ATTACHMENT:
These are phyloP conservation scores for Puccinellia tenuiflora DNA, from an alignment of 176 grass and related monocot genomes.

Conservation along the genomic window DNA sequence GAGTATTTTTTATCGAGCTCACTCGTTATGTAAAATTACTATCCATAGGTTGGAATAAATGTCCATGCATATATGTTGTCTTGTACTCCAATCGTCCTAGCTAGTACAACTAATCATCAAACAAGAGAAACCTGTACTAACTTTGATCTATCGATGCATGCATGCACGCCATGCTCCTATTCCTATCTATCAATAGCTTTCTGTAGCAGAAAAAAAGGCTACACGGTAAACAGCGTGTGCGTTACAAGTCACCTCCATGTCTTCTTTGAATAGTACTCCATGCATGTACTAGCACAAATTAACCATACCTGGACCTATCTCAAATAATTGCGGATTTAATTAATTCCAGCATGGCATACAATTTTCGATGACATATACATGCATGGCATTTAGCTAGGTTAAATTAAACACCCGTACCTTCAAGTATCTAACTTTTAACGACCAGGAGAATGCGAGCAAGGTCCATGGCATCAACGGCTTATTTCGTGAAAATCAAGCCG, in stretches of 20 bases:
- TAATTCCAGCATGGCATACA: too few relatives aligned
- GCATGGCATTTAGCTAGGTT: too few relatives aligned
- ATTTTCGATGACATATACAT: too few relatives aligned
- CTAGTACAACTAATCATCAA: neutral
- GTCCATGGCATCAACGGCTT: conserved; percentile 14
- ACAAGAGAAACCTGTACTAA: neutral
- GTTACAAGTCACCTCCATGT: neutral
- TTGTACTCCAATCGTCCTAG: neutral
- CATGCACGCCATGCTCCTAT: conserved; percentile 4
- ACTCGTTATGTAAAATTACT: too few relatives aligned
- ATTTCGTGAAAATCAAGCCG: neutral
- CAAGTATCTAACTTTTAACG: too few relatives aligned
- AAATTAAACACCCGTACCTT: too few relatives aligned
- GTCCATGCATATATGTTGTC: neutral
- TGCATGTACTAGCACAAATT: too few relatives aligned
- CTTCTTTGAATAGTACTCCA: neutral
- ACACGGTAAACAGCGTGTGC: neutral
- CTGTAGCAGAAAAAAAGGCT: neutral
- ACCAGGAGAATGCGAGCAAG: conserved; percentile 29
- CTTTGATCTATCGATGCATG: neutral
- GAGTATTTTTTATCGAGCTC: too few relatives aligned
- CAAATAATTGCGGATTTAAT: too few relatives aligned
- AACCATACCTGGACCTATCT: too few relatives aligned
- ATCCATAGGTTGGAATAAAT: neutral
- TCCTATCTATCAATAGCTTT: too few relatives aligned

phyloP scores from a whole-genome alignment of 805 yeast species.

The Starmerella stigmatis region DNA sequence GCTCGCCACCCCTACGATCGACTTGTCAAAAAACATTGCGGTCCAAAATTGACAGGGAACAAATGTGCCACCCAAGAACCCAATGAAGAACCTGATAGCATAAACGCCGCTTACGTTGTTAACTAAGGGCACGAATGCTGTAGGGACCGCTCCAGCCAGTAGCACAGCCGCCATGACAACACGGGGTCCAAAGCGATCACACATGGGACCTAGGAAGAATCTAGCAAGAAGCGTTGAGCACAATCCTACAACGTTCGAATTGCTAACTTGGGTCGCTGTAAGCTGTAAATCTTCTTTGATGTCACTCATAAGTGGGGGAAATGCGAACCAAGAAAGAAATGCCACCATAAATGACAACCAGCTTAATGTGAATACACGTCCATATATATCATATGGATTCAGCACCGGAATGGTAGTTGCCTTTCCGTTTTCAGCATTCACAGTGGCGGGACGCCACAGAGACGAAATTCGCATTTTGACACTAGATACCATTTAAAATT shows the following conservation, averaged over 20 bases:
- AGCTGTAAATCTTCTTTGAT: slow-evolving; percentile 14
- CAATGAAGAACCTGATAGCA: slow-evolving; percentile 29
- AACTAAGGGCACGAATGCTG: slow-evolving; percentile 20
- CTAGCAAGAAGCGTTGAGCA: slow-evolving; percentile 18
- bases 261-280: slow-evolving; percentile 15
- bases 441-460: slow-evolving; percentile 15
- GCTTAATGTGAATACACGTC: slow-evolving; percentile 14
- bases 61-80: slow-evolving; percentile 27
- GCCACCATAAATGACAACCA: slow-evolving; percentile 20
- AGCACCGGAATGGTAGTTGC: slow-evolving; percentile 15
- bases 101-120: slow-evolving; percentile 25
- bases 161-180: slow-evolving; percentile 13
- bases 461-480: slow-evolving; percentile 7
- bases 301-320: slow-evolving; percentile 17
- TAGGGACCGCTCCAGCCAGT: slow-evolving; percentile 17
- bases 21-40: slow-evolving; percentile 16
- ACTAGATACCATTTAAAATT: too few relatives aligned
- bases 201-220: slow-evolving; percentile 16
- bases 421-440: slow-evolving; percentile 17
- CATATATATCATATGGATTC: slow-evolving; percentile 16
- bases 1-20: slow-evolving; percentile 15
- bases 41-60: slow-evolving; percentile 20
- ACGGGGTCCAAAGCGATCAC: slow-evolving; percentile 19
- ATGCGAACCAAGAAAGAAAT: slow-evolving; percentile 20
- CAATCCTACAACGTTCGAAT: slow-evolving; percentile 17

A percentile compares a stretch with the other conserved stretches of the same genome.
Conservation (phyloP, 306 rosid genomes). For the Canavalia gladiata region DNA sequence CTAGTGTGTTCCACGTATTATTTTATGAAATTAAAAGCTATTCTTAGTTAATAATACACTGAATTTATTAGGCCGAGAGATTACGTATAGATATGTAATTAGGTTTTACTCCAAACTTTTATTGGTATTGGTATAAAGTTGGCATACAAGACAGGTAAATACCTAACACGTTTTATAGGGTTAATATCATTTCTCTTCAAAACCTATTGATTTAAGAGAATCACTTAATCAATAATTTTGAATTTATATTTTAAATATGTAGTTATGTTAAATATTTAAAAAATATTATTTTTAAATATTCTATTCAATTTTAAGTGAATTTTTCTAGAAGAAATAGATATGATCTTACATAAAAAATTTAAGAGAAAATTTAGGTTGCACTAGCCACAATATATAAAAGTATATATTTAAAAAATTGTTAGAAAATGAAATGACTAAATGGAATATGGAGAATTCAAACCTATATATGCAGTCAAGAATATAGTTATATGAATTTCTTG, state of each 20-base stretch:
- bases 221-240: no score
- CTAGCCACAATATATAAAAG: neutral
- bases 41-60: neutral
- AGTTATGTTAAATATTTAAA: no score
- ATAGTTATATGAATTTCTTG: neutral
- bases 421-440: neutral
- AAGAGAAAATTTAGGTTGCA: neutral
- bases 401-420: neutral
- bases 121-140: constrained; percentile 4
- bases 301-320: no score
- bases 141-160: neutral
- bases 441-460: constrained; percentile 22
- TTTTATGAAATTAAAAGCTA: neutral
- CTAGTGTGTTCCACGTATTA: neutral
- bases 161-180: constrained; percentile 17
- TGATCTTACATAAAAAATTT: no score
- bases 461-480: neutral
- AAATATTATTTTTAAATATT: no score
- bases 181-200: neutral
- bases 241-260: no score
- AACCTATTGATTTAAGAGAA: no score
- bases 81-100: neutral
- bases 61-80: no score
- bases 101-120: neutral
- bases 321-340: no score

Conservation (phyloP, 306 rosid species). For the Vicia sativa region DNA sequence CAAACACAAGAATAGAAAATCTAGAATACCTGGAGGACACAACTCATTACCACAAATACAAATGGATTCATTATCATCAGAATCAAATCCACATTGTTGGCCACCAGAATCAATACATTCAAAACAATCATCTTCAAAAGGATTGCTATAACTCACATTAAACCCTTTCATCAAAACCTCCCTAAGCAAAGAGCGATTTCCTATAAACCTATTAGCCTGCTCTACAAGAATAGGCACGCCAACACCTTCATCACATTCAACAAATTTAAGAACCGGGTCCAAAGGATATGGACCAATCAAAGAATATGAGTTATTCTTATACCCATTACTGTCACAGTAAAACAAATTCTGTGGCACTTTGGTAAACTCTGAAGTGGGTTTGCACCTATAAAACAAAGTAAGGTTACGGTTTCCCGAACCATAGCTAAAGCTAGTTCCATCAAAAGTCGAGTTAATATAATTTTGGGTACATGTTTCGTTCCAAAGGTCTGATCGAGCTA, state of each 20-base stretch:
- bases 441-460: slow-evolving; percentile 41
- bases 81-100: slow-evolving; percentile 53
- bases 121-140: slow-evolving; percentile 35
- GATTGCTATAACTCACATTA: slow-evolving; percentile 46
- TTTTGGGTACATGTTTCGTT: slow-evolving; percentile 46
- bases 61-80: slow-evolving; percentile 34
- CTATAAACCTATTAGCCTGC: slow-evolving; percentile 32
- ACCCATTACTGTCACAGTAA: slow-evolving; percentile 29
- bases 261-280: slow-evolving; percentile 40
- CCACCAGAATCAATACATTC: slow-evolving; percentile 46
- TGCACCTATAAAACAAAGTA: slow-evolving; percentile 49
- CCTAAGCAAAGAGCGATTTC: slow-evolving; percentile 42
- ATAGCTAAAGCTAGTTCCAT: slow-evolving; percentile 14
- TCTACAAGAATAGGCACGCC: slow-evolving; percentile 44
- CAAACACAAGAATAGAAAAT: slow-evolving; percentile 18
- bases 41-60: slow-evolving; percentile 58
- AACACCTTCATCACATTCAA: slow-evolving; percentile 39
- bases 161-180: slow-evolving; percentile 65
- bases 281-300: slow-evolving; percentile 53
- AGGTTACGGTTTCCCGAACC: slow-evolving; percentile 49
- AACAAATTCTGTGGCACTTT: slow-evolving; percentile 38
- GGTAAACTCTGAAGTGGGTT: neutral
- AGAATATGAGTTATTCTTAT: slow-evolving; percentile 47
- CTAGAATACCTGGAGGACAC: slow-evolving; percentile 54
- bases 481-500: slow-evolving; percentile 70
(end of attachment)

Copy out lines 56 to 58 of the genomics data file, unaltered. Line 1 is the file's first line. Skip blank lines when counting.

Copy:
Conservation (phyloP, 306 rosid genomes). For the Canavalia gladiata region DNA sequence CTAGTGTGTTCCACGTATTATTTTATGAAATTAAAAGCTATTCTTAGTTAATAATACACTGAATTTATTAGGCCGAGAGATTACGTATAGATATGTAATTAGGTTTTACTCCAAACTTTTATTGGTATTGGTATAAAGTTGGCATACAAGACAGGTAAATACCTAACACGTTTTATAGGGTTAATATCATTTCTCTTCAAAACCTATTGATTTAAGAGAATCACTTAATCAATAATTTTGAATTTATATTTTAAATATGTAGTTATGTTAAATATTTAAAAAATATTATTTTTAAATATTCTATTCAATTTTAAGTGAATTTTTCTAGAAGAAATAGATATGATCTTACATAAAAAATTTAAGAGAAAATTTAGGTTGCACTAGCCACAATATATAAAAGTATATATTTAAAAAATTGTTAGAAAATGAAATGACTAAATGGAATATGGAGAATTCAAACCTATATATGCAGTCAAGAATATAGTTATATGAATTTCTTG, state of each 20-base stretch:
- bases 221-240: no score
- CTAGCCACAATATATAAAAG: neutral